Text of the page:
The Biden administration’s approach to changing the way federal employees are managed will largely fall in line with the changes envisioned in the National Academy of Public Administration’s March 2021 report on the future of the Office of Personnel Management, according to a formula response issued by the agency Sept. 13.
“The NAPA study unequivocally affirms the need for a strong, independent, and well-resourced OPM. Our response demonstrates our broad agreement and deep engagement with the study’s findings, as well as our commitment to many of the policy changes and financial investments it lays out for OPM to continue serving as the one, indispensable partner for federal agencies and their strategic human capital needs,” OPM Director Kiran Ahuja wrote in her letter to Congress on the agency’s plans.
“Our response also highlights OPM’s commitment to innovation and delivering results, from hiring for critical skillsets, to identifying new strategies for employee engagement, retention, and quality of life improvements. Taken together, the NAPA study and our response demonstrate a clear path for OPM to deliver on its charge, now and well into the future.”
The NAPA study, which was mandated by the 2020 National Defense Appropriations Act in response to Trump administration plans to break up OPM, marked a turning point in how the federal human resource agency’s role was seen in government operations.
The Trump administration’s plan focused on OPM’s IT components and fee-for-service model, a central mission of the General Services Administration, which Trump officials proposed to oversee much of OPM’s functions.
But the NAPA study concluded OPM shouldn’t be focused on fee-for-service anyway and should instead focus its efforts on providing more complete policy guidance, collecting valuable personnel data and determining the skills needs of both its agency and the government at large.
OPM’s formal response under the Biden administration agreed with NAPA: “OPM is not set up to be a shared service provider but is having to operate as such for the ongoing IT, procurement, financial management and other activities provided to [the Defense Counterintelligence and Security Agency].”
Background investigation functions previously conducted by OPM were relocated to DCSA in late 2019, though the defense agency still relies on many of OPM’s IT systems to conduct such investigations until their own, new system can get up and running.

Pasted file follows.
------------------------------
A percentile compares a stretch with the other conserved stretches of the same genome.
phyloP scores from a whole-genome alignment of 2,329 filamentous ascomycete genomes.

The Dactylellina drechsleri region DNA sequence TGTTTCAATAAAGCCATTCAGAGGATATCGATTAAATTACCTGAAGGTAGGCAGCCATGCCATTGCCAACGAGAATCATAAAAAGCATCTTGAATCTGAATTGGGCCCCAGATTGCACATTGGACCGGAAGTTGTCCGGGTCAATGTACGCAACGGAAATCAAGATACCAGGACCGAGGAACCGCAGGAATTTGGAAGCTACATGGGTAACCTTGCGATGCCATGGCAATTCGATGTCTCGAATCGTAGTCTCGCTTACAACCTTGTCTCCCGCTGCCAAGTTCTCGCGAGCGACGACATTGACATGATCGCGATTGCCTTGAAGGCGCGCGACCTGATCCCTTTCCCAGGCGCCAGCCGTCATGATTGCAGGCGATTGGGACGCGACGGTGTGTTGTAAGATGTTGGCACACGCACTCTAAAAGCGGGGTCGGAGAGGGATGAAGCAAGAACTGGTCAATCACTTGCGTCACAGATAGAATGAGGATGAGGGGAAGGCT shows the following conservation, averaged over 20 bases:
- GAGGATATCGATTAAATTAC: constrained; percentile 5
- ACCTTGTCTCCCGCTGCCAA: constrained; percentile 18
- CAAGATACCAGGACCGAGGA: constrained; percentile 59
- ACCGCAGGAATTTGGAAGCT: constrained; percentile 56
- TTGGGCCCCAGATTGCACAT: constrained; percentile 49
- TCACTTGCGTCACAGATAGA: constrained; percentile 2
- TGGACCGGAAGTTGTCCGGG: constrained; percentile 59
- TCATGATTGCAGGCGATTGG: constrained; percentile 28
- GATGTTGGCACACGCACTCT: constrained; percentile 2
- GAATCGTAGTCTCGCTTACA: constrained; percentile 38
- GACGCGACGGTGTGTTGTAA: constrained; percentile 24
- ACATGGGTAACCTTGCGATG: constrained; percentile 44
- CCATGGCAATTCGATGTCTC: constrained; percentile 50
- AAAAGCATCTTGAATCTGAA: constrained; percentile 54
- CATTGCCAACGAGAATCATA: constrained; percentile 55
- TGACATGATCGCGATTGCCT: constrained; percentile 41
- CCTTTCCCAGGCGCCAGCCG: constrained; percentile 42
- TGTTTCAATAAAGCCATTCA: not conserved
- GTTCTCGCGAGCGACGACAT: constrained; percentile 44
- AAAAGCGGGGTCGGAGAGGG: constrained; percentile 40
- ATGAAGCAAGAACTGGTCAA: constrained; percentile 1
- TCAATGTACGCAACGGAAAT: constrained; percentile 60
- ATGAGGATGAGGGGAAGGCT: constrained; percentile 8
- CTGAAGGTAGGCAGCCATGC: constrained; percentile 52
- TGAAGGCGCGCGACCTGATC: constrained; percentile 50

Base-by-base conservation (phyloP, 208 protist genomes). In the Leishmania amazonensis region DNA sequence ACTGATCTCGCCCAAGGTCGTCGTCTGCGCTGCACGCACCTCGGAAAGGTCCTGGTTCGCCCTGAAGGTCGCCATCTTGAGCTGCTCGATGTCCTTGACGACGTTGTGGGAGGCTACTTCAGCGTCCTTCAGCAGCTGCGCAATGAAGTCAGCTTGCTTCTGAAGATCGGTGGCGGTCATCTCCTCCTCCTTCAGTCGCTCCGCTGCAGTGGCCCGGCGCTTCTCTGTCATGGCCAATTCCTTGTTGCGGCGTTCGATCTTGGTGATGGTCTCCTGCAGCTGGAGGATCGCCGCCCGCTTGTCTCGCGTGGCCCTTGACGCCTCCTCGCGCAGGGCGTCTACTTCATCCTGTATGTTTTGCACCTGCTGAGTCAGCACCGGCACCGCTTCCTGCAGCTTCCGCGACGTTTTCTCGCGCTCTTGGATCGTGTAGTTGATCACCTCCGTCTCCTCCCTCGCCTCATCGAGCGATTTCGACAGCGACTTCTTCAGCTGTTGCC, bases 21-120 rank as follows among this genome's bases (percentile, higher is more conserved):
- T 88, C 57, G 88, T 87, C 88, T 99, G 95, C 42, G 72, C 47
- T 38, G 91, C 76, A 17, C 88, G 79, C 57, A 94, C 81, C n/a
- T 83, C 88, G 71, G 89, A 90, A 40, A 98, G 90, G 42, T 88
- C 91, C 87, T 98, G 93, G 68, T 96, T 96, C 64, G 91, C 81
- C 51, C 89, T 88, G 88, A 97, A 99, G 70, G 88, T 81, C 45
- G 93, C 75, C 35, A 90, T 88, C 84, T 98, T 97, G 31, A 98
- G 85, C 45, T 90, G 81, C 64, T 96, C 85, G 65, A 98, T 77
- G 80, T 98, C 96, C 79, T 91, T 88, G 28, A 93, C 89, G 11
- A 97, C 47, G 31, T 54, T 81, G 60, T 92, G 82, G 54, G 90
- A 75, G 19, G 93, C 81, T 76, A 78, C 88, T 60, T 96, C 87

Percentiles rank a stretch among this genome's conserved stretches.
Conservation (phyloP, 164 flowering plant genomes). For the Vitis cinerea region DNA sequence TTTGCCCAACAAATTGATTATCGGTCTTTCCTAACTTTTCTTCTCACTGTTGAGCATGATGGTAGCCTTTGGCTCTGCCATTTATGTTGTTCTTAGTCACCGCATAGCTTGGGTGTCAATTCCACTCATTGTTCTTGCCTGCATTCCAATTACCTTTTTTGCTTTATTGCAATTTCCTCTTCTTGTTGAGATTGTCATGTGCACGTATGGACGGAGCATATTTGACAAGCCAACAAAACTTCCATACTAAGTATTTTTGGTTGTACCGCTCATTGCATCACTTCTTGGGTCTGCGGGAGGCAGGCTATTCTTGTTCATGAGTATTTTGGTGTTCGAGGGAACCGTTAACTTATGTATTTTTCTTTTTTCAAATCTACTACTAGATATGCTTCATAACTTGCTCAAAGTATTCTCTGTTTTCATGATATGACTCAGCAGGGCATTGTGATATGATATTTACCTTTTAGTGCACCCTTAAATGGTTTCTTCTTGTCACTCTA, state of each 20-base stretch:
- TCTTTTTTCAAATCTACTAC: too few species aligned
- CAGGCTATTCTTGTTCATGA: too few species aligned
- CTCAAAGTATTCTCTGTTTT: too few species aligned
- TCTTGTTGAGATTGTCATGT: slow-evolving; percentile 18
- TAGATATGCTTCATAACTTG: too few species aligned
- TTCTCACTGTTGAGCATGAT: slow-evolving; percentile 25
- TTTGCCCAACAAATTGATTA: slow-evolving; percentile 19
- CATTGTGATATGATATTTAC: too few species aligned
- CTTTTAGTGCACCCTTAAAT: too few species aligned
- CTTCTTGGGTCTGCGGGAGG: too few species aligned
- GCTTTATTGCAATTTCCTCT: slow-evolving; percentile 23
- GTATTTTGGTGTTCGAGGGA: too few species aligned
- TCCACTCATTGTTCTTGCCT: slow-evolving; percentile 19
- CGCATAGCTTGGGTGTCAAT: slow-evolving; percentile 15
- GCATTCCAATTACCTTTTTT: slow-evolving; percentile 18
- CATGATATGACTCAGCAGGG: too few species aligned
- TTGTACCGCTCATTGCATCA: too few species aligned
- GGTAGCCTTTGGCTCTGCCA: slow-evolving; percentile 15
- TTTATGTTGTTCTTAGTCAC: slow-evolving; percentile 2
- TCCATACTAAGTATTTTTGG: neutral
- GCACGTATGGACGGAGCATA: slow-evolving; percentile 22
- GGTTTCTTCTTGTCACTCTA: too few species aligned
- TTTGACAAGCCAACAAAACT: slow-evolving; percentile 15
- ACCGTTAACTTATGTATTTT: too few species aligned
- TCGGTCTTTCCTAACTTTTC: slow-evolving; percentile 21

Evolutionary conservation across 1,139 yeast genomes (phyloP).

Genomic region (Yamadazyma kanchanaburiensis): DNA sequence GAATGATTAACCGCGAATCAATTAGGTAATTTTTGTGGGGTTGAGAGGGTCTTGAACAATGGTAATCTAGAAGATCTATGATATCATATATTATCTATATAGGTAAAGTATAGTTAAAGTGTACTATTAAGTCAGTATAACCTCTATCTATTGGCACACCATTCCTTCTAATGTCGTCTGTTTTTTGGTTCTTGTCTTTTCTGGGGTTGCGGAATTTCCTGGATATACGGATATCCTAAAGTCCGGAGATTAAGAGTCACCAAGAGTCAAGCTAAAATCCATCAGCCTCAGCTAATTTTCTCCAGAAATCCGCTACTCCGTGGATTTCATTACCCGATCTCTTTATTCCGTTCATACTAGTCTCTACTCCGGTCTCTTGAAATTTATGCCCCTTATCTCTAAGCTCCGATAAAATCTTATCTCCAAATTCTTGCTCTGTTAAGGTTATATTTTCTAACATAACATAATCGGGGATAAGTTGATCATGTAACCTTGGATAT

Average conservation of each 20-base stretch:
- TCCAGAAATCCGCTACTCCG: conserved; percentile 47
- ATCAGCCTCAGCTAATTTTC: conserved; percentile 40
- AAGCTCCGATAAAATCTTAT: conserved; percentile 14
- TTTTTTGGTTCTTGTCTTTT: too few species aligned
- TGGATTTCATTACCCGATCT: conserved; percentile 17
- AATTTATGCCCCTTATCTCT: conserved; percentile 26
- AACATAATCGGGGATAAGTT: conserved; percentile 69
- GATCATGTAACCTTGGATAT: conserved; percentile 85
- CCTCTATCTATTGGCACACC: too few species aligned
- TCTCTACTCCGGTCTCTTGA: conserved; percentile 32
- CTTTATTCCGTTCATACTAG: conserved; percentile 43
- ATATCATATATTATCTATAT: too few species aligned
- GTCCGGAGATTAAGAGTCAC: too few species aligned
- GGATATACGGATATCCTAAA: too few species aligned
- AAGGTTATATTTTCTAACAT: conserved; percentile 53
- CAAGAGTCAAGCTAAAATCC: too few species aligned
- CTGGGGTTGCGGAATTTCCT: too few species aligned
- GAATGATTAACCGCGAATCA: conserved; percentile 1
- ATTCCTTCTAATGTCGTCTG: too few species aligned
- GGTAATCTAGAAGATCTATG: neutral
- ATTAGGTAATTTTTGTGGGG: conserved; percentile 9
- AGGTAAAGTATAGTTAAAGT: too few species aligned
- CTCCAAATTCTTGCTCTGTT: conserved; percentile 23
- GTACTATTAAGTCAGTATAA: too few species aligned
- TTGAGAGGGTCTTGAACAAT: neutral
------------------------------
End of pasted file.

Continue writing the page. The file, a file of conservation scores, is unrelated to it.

In fact, the only recommendation issued by NAPA that OPM outright disagreed with was that the agency create a new office for strategic planning and policy, noting such functions already exist in the current OPM organizational structure.
“However, OPM recognizes the importance of enhanced enterprise-wide regulatory analysis and coordination and has developed strategies to address this within our Strategic Plan,” the response stated.
OPM also agreed its functions would be better suited by delegating certain “low-risk” authorities to the discretion of agencies and expanding their performance evaluation capabilities in a “trust, but verify” approach.
According to OPM analysis, the most expensive of the reform efforts proposed by NAPA and supported by agency leadership are those for collecting and analyzing workforce data more expansively and for modernizing severely outdated IT infrastructure.
But OPM’s agreement with NAPA recommendations does not necessarily mean such changes will immediately be put into effect.
As OPM noted in its response, many recommendations are targeted at Congress’s legislative and budgetary functions, which OPM can support but ultimately rely on lawmaker discretion.
Many of the changes already at the discretion of OPM also require significant involvement from other agencies or large budgetary changes, which depend on forces outside OPM.
Unlike the Trump administration’s plans for reshaping OPM, the Biden administration’s plans as previewed in this response are likely to get far less legislative pushback on substance, as they are based on the very study Congress mandated to get an objective view of the agency’s needs.
But many of the more substantial changes proposed by NAPA and OPM will require significant upfront investment from annual budgets, a dollar value that more fiscally conservative members of Congress may balk at.
According to the OPM response, the agency plans to release a finalized strategic plan for modernizing the agency in February 2022, and budgetary requests to support that plan will be outlined in President Joe Biden’s proposed budget for fiscal year 2023, usually released around the same time of year.
Jessie Bur covers the federal workforce and the changes most likely to impact government employees.